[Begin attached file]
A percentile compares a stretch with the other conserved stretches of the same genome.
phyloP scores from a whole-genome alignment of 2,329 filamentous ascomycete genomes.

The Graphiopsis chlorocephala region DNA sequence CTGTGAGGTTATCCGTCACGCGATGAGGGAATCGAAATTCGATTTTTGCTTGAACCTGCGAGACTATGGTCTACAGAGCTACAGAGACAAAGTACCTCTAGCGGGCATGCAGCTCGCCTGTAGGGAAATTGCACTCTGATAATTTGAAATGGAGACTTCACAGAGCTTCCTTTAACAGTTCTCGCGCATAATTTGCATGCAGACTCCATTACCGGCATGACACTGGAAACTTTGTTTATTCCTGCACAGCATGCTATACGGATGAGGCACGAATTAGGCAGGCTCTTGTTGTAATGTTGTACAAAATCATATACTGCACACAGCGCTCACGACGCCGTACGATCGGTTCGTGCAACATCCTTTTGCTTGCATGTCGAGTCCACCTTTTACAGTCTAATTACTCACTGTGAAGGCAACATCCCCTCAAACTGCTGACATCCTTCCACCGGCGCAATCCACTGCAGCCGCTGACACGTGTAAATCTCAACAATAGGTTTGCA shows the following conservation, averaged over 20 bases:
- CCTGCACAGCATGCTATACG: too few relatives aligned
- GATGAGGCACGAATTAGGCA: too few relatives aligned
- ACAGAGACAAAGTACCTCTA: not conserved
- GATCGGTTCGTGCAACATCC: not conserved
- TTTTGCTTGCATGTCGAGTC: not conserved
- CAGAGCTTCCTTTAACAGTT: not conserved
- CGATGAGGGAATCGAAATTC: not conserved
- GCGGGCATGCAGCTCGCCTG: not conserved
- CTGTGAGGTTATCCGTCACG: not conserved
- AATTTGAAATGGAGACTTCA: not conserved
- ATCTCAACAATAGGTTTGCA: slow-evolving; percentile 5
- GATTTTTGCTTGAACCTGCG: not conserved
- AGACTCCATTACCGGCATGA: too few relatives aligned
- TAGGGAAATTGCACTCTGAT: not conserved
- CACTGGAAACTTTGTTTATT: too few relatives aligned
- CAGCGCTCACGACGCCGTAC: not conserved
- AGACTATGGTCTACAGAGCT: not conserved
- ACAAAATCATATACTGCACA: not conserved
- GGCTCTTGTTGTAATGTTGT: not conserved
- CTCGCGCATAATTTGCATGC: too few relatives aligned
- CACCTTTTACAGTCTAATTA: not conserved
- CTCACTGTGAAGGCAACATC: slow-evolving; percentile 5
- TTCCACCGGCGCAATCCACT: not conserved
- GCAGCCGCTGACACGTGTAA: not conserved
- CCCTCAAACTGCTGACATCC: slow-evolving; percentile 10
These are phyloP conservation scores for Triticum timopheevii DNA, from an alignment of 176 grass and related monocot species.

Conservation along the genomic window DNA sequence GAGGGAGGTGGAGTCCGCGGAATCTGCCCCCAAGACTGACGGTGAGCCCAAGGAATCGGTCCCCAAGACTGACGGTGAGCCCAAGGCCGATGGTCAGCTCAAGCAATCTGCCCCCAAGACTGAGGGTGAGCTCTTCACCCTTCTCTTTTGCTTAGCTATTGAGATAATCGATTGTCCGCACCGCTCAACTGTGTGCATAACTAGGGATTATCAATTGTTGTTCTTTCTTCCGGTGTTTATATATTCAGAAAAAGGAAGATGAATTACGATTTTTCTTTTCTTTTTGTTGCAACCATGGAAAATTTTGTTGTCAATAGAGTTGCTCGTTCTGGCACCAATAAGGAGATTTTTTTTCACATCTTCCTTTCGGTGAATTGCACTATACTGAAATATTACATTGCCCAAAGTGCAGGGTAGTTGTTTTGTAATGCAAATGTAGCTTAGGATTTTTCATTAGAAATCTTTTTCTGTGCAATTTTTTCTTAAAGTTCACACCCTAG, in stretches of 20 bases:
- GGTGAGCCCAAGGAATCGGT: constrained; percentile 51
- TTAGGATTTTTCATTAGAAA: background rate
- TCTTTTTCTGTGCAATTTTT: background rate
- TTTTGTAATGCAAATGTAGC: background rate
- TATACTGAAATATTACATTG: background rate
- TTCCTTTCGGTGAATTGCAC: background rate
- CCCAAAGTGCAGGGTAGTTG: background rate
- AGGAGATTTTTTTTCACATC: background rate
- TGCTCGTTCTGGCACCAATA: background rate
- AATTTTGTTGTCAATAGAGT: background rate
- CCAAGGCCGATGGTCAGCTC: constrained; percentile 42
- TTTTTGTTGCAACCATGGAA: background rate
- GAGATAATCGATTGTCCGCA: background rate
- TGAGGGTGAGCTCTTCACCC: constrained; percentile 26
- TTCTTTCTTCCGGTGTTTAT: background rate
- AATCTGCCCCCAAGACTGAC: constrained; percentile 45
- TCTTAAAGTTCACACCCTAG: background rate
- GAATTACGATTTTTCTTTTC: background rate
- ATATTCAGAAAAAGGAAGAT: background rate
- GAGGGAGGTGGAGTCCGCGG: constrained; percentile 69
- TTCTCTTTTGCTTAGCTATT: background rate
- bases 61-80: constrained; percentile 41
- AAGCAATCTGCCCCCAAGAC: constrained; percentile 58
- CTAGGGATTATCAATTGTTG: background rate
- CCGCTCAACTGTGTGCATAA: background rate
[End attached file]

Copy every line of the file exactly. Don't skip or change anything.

A percentile compares a stretch with the other conserved stretches of the same genome.
phyloP scores from a whole-genome alignment of 2,329 filamentous ascomycete genomes.

The Graphiopsis chlorocephala region DNA sequence CTGTGAGGTTATCCGTCACGCGATGAGGGAATCGAAATTCGATTTTTGCTTGAACCTGCGAGACTATGGTCTACAGAGCTACAGAGACAAAGTACCTCTAGCGGGCATGCAGCTCGCCTGTAGGGAAATTGCACTCTGATAATTTGAAATGGAGACTTCACAGAGCTTCCTTTAACAGTTCTCGCGCATAATTTGCATGCAGACTCCATTACCGGCATGACACTGGAAACTTTGTTTATTCCTGCACAGCATGCTATACGGATGAGGCACGAATTAGGCAGGCTCTTGTTGTAATGTTGTACAAAATCATATACTGCACACAGCGCTCACGACGCCGTACGATCGGTTCGTGCAACATCCTTTTGCTTGCATGTCGAGTCCACCTTTTACAGTCTAATTACTCACTGTGAAGGCAACATCCCCTCAAACTGCTGACATCCTTCCACCGGCGCAATCCACTGCAGCCGCTGACACGTGTAAATCTCAACAATAGGTTTGCA shows the following conservation, averaged over 20 bases:
- CCTGCACAGCATGCTATACG: too few relatives aligned
- GATGAGGCACGAATTAGGCA: too few relatives aligned
- ACAGAGACAAAGTACCTCTA: not conserved
- GATCGGTTCGTGCAACATCC: not conserved
- TTTTGCTTGCATGTCGAGTC: not conserved
- CAGAGCTTCCTTTAACAGTT: not conserved
- CGATGAGGGAATCGAAATTC: not conserved
- GCGGGCATGCAGCTCGCCTG: not conserved
- CTGTGAGGTTATCCGTCACG: not conserved
- AATTTGAAATGGAGACTTCA: not conserved
- ATCTCAACAATAGGTTTGCA: slow-evolving; percentile 5
- GATTTTTGCTTGAACCTGCG: not conserved
- AGACTCCATTACCGGCATGA: too few relatives aligned
- TAGGGAAATTGCACTCTGAT: not conserved
- CACTGGAAACTTTGTTTATT: too few relatives aligned
- CAGCGCTCACGACGCCGTAC: not conserved
- AGACTATGGTCTACAGAGCT: not conserved
- ACAAAATCATATACTGCACA: not conserved
- GGCTCTTGTTGTAATGTTGT: not conserved
- CTCGCGCATAATTTGCATGC: too few relatives aligned
- CACCTTTTACAGTCTAATTA: not conserved
- CTCACTGTGAAGGCAACATC: slow-evolving; percentile 5
- TTCCACCGGCGCAATCCACT: not conserved
- GCAGCCGCTGACACGTGTAA: not conserved
- CCCTCAAACTGCTGACATCC: slow-evolving; percentile 10
These are phyloP conservation scores for Triticum timopheevii DNA, from an alignment of 176 grass and related monocot species.

Conservation along the genomic window DNA sequence GAGGGAGGTGGAGTCCGCGGAATCTGCCCCCAAGACTGACGGTGAGCCCAAGGAATCGGTCCCCAAGACTGACGGTGAGCCCAAGGCCGATGGTCAGCTCAAGCAATCTGCCCCCAAGACTGAGGGTGAGCTCTTCACCCTTCTCTTTTGCTTAGCTATTGAGATAATCGATTGTCCGCACCGCTCAACTGTGTGCATAACTAGGGATTATCAATTGTTGTTCTTTCTTCCGGTGTTTATATATTCAGAAAAAGGAAGATGAATTACGATTTTTCTTTTCTTTTTGTTGCAACCATGGAAAATTTTGTTGTCAATAGAGTTGCTCGTTCTGGCACCAATAAGGAGATTTTTTTTCACATCTTCCTTTCGGTGAATTGCACTATACTGAAATATTACATTGCCCAAAGTGCAGGGTAGTTGTTTTGTAATGCAAATGTAGCTTAGGATTTTTCATTAGAAATCTTTTTCTGTGCAATTTTTTCTTAAAGTTCACACCCTAG, in stretches of 20 bases:
- GGTGAGCCCAAGGAATCGGT: constrained; percentile 51
- TTAGGATTTTTCATTAGAAA: background rate
- TCTTTTTCTGTGCAATTTTT: background rate
- TTTTGTAATGCAAATGTAGC: background rate
- TATACTGAAATATTACATTG: background rate
- TTCCTTTCGGTGAATTGCAC: background rate
- CCCAAAGTGCAGGGTAGTTG: background rate
- AGGAGATTTTTTTTCACATC: background rate
- TGCTCGTTCTGGCACCAATA: background rate
- AATTTTGTTGTCAATAGAGT: background rate
- CCAAGGCCGATGGTCAGCTC: constrained; percentile 42
- TTTTTGTTGCAACCATGGAA: background rate
- GAGATAATCGATTGTCCGCA: background rate
- TGAGGGTGAGCTCTTCACCC: constrained; percentile 26
- TTCTTTCTTCCGGTGTTTAT: background rate
- AATCTGCCCCCAAGACTGAC: constrained; percentile 45
- TCTTAAAGTTCACACCCTAG: background rate
- GAATTACGATTTTTCTTTTC: background rate
- ATATTCAGAAAAAGGAAGAT: background rate
- GAGGGAGGTGGAGTCCGCGG: constrained; percentile 69
- TTCTCTTTTGCTTAGCTATT: background rate
- bases 61-80: constrained; percentile 41
- AAGCAATCTGCCCCCAAGAC: constrained; percentile 58
- CTAGGGATTATCAATTGTTG: background rate
- CCGCTCAACTGTGTGCATAA: background rate